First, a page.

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Baseball is heating up in the Caribbean leagues

November 24, 2008 |  9:17 pm

Shea Hillenbrand is forced out at second base by the Dodgers' Ivan DeJesus.

This is De Jon Watson's favorite time of year. And it has nothing to do with Thanksgiving, Christmas or the leaves changing colors.

No, the Dodgers assistant general manager for player development loves winter because that's when baseball heats up -- sometimes overheats -- in the Caribbean.

The Red Sox-Yankees and Dodgers-Giants can pass for emotional rivalries in the U.S. but they feel more like sandlot contests compared to the bloodlust that can surround games between Caracas and Maracay in Venezuela or Licey and the Aguilas Cibaenas in the Dominican Republic.

"The fans are really into the game. And loud. And boisterous," said Watson, who has players in the Dominican Republic, Venezuela, Puerto Rico and Mexico. "We like our kids to have that exposure and experience of playing a little winter ball. These 50 games are [Latin America's] version of the World Series. And these guys have to understand how important it is to go out and execute and be able to play and yet be under control while playing.

"I love it."

Not that the numbers matter much. Watson says the Dodgers look at winter statistics much the way they do spring training numbers: It's better if they're good, but not so bad if they aren't because the level of competition can be hard to figure.

"We want to see how you're going to handle the adversity," says Watson, who equates winter ball with a finishing school. "How you maintain and if you're physically strong enough. It just allows us an opportunity to continue growing our guys. It's a learning experience for the player. But you come back to us with a clean slate."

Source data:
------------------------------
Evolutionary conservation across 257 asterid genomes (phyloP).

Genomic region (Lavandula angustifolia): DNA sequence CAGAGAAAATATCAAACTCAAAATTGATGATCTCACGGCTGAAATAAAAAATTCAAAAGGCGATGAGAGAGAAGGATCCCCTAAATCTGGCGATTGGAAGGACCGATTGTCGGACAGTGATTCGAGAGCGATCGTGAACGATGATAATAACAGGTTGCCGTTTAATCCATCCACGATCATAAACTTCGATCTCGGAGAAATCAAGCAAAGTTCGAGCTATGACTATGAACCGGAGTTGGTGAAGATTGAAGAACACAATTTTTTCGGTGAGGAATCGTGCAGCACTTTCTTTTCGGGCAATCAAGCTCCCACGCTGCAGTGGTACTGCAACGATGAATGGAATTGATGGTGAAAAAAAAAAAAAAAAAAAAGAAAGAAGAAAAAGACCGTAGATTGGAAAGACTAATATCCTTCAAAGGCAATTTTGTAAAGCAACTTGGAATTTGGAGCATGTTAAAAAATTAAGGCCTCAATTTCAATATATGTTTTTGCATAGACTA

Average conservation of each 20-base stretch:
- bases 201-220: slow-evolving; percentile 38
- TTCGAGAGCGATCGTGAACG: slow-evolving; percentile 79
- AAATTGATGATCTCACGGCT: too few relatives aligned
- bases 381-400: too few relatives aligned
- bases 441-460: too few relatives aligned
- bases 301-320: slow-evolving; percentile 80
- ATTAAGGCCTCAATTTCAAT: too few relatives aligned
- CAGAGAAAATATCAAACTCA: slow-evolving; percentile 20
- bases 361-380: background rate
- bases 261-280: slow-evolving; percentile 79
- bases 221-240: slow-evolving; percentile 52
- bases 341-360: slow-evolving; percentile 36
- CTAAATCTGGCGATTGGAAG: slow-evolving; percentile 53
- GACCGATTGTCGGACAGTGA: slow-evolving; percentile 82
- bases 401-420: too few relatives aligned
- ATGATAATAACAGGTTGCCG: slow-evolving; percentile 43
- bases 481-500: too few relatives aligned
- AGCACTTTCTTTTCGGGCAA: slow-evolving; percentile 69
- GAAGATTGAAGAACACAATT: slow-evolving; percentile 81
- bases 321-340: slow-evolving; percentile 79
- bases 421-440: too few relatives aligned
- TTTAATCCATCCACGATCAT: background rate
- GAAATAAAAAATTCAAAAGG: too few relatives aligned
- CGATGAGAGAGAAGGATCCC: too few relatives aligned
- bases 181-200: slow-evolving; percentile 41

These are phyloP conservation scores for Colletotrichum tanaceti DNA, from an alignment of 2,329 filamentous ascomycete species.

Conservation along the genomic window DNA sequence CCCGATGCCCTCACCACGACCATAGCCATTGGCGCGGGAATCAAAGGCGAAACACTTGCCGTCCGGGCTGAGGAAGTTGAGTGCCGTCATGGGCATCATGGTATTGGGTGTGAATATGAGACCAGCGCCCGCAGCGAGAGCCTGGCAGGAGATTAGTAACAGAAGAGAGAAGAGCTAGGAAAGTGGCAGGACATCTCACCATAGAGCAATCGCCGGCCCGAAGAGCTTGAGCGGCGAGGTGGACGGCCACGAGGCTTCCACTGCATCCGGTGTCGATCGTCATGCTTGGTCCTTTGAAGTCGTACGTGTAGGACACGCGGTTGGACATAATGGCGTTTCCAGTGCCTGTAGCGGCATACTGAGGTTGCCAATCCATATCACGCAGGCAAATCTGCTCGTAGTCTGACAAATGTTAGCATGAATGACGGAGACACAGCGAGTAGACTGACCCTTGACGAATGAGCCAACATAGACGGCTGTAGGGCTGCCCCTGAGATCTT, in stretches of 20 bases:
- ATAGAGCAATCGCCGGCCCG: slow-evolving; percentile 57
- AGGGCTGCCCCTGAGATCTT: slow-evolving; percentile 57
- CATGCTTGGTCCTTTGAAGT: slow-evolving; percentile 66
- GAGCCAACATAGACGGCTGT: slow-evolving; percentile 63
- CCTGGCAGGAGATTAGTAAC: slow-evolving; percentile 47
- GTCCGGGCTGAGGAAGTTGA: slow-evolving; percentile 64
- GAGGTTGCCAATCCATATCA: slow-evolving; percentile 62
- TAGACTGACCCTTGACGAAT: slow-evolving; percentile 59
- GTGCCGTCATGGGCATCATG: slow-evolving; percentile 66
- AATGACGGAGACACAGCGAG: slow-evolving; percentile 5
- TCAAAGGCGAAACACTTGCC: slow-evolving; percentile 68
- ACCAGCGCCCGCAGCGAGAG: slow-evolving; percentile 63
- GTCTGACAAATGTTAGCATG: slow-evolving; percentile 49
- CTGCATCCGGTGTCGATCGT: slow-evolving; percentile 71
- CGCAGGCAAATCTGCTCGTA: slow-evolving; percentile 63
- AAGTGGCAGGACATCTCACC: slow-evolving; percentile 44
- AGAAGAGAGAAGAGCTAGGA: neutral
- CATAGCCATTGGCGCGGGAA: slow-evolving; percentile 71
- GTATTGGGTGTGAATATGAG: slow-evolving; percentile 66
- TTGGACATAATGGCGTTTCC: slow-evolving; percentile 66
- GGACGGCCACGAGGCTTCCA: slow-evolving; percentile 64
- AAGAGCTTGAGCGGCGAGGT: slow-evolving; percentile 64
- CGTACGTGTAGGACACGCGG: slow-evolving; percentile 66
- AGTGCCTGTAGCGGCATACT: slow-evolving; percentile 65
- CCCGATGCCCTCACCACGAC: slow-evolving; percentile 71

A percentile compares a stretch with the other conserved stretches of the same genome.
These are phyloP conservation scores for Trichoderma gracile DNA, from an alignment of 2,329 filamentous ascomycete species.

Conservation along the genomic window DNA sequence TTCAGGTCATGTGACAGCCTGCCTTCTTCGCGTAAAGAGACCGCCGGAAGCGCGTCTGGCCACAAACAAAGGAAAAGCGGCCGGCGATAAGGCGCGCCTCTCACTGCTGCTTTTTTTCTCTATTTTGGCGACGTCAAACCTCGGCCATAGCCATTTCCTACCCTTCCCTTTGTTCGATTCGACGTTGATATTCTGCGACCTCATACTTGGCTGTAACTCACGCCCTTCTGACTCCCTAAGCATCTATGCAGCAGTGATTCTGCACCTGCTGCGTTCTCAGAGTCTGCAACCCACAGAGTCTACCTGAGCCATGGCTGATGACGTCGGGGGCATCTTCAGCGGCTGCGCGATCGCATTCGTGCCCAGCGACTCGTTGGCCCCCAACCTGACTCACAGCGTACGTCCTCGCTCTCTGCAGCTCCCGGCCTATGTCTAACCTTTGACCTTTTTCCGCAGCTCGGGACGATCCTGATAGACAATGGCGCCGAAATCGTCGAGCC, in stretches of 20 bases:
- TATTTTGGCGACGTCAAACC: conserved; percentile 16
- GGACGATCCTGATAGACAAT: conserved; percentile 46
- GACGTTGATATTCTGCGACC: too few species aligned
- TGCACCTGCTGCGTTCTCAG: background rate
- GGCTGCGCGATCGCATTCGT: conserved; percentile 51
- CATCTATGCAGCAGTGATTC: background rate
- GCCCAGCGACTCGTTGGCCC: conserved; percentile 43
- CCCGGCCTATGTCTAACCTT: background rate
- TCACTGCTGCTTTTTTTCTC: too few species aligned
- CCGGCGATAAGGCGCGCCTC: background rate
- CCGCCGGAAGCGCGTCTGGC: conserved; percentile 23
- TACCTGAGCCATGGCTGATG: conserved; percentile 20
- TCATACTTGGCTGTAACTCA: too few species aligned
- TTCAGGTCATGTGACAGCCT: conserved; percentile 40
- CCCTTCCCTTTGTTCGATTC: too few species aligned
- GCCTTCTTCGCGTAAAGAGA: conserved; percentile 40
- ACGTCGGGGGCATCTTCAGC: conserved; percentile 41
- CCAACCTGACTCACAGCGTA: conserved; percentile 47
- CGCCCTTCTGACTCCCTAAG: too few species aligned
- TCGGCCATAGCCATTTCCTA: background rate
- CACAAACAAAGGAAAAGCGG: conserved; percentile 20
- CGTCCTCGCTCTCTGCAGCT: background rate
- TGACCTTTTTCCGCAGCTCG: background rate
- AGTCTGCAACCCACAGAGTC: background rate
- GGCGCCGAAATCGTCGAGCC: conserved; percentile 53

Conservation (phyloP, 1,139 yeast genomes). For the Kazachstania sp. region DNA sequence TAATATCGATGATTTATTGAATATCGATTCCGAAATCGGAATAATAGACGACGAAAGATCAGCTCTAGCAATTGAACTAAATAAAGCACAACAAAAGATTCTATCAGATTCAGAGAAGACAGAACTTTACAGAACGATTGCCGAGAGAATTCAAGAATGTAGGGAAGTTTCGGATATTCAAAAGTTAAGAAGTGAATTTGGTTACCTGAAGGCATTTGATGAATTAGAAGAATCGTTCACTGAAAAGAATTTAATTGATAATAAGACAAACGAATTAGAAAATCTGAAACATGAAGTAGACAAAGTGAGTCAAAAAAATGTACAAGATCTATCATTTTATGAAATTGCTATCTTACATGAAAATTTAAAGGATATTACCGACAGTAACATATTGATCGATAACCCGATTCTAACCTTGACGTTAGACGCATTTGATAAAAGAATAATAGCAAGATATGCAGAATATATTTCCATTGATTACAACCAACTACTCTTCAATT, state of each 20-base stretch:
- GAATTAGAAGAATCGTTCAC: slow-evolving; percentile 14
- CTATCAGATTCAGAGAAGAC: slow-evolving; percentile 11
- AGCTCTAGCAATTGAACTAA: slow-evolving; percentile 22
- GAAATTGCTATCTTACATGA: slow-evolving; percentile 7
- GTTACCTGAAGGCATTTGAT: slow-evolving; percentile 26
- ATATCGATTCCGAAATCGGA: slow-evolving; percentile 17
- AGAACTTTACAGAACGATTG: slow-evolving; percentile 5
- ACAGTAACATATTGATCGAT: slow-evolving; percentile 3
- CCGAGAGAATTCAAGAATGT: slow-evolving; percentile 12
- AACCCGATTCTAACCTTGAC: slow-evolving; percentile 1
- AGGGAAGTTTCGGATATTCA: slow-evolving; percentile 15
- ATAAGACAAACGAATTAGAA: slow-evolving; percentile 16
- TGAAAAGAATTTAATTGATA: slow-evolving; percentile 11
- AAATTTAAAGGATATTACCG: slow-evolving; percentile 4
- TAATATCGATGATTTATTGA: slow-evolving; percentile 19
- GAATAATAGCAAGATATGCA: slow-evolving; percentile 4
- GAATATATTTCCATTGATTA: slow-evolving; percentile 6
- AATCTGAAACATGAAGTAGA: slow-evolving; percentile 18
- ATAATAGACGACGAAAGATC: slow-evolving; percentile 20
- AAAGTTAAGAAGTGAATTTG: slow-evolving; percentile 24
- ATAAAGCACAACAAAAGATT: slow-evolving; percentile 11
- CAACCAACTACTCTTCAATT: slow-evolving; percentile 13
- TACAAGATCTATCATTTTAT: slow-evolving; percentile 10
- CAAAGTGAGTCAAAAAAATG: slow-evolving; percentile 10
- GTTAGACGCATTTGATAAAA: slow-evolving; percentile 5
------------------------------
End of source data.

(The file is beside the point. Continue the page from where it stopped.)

One Dodger prospect who would probably like his winter to carry over is Double A shortstop Ivan DeJesus Jr., who has hit in eight of his last nine games for Carolina of the Puerto Rican league, where he ranks third with 12 RBI after 14 games.

But Watson says the Puerto Rican League is especially tough to judge this year since it's just starting up again following a one-year suspension brought on by financial problems. That could also make it difficult to evaluate a pair of former major league left-handers who are using the league as what they hope will be a springboard back into the majors.

Bill Pulsipher, a highly touted Mets prospect before his career was derailed by injury and bouts with depression and anxiety, is 2-0 with a 3.60 earned-run average through three starts with league-leading Arecibo while Bruce Chen, who once won 13 games with the Orioles, has a 2.45 ERA through three starts with last-place Mayaguez. And though both pitchers are older than 30, Watson says

scouts are watching.

"You have to be open and receptive to any player," said Watson, who recently toured the Dominican and Venezuela leagues. "Age is irrelevant if you can play. From an organizational standpoint, we're trying to see every player that's down there playing."

Dominican League

Age, however, can have its drawbacks.

Which is why former all-stars Armando Benitez and Jose Lima, both 36, may not get much attention no matter how well they throw in the pitching-rich Dominican League. Benitez, who pitched just 6 1/3 innings in the majors last season, has a 2.45 ERA through seven relief appearances for Azucareros del Este.